SAN ANTONIO - Opioids have been a problem in our country for decades, and Bexar County ranks third in per capita rates of death from opioid overdoses. The Joint Opioid Overdose Prevention Task Force was created to prevent future opioid-related deaths.
"At the beginning of the epidemic, the overdose was largely due to prescription opioids, largely seen in the 40- and 50-year old population. As the epidemic has progressed, what we’re seeing is that the younger population die from an opioid overdose caused from heroin and fentanyl," said Colleen Bridger, Metro Health director.
The task force is made up of more than 30 members, including first responders, health care experts, policymakers and pharmaceutical professionals.
"We have systems in place on how to provide access to naloxone to improve and provide education and to help people access treatment services," Bridger said.
The plan includes arming the San Antonio Police Department with naloxone, a life-saving nasal spray drug that reverses the effects of an overdose.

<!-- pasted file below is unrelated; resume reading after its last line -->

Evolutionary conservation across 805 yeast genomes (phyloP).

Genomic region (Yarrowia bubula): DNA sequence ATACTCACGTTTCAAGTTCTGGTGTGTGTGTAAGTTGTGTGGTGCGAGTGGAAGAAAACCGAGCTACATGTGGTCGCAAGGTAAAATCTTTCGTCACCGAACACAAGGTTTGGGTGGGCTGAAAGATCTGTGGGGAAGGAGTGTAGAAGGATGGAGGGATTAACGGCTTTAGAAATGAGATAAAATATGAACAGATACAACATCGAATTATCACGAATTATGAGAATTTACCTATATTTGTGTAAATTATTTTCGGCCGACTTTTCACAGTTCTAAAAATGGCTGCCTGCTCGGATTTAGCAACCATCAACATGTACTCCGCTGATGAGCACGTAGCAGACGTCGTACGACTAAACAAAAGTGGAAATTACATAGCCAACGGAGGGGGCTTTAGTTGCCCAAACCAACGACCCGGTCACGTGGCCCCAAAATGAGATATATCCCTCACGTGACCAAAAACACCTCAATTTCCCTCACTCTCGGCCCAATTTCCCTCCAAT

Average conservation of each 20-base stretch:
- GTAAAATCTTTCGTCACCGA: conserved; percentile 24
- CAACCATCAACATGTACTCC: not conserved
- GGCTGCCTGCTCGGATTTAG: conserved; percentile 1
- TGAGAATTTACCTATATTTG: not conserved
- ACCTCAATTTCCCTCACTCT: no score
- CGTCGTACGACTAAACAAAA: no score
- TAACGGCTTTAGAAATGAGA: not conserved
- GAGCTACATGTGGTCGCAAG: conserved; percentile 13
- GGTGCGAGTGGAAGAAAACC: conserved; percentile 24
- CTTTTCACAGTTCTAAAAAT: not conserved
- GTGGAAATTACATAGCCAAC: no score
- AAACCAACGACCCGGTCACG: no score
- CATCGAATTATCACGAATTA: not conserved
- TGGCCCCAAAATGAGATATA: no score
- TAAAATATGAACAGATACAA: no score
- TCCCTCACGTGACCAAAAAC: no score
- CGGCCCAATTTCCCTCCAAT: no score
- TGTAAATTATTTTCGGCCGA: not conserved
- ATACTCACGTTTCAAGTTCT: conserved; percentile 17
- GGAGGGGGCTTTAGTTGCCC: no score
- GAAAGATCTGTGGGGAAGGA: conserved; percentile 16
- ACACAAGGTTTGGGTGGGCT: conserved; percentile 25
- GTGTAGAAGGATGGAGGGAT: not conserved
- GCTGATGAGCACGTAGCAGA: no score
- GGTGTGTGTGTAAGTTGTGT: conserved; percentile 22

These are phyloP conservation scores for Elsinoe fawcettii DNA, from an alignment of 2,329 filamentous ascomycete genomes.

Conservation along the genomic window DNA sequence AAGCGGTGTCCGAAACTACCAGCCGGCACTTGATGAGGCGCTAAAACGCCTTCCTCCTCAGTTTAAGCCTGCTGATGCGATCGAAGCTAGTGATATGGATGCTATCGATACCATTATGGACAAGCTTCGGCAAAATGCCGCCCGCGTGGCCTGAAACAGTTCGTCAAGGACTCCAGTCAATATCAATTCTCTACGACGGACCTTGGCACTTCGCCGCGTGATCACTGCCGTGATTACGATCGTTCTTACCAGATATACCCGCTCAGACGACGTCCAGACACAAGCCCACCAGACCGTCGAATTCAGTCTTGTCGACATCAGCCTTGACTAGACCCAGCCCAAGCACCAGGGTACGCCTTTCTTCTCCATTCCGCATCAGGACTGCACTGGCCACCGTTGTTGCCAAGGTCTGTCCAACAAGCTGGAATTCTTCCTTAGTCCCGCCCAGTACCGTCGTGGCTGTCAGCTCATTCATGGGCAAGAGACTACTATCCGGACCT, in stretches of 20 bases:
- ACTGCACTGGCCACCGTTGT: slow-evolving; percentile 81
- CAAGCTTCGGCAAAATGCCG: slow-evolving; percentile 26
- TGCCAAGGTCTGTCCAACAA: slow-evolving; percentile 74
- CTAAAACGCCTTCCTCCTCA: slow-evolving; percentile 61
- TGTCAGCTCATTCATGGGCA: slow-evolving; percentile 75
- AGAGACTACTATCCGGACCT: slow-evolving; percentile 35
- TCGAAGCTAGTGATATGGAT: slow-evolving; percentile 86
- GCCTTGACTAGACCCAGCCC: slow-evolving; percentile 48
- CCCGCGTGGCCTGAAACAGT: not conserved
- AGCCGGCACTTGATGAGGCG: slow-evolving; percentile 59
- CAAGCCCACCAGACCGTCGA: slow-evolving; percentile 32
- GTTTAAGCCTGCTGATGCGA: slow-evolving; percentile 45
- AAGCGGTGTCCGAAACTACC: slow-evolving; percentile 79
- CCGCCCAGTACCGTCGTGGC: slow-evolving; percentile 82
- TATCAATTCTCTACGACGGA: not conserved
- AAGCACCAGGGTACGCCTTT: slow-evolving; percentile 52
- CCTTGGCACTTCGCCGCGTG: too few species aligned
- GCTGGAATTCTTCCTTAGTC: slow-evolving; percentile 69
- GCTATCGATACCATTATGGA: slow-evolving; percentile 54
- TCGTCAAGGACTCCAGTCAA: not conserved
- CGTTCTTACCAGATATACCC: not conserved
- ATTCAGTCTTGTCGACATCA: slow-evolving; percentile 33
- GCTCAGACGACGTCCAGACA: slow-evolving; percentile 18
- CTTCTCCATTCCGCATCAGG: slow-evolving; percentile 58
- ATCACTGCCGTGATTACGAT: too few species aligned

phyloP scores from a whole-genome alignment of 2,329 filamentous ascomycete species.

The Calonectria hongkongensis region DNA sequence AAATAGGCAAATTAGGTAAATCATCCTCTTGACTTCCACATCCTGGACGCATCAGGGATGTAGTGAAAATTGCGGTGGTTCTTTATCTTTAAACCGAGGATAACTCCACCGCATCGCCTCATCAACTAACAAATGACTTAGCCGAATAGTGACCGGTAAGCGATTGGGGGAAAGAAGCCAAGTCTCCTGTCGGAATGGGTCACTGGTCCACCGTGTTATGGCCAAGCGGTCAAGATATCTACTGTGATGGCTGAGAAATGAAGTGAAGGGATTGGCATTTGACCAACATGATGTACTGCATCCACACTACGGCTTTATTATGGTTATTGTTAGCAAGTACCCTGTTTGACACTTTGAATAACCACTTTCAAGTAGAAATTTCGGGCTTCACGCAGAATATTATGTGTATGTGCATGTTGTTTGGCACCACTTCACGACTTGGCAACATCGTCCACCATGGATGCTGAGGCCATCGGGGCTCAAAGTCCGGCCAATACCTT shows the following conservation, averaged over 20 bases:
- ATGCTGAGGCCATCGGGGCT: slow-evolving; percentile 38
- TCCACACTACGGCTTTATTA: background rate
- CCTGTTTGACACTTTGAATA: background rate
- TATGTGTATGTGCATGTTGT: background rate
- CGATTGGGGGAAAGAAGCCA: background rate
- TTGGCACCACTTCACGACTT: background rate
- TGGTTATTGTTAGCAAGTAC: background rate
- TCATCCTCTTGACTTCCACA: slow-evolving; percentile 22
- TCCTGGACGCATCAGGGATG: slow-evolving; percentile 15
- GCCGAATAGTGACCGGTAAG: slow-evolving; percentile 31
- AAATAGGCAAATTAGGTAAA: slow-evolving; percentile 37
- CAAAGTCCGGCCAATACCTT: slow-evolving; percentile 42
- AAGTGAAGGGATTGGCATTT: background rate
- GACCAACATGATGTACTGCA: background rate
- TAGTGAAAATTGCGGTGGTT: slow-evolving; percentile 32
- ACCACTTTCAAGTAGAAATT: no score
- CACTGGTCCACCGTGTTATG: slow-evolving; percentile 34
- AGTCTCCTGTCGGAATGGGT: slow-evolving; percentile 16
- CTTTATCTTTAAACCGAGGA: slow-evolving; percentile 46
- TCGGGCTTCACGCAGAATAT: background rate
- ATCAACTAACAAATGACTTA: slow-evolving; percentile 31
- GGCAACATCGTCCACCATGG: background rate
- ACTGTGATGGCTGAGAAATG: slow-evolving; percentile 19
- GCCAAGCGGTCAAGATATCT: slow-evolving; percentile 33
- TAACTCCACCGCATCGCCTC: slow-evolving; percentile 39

"Every single SAPD police officer with a badge, by the end of December, will have been trained in administrating naloxone and have will access to it," Bridger said.
The task force is operated through federal funding. So far, they've received $11 million.
"Some of the federal funds went to the state and then got dispersed to San Antonio, and some came directly to San Antonio," Bridger said.
KSAT asked about the number of deaths since the creation of the task force, but officials said they don't have statistics at this time and hope to have some soon.
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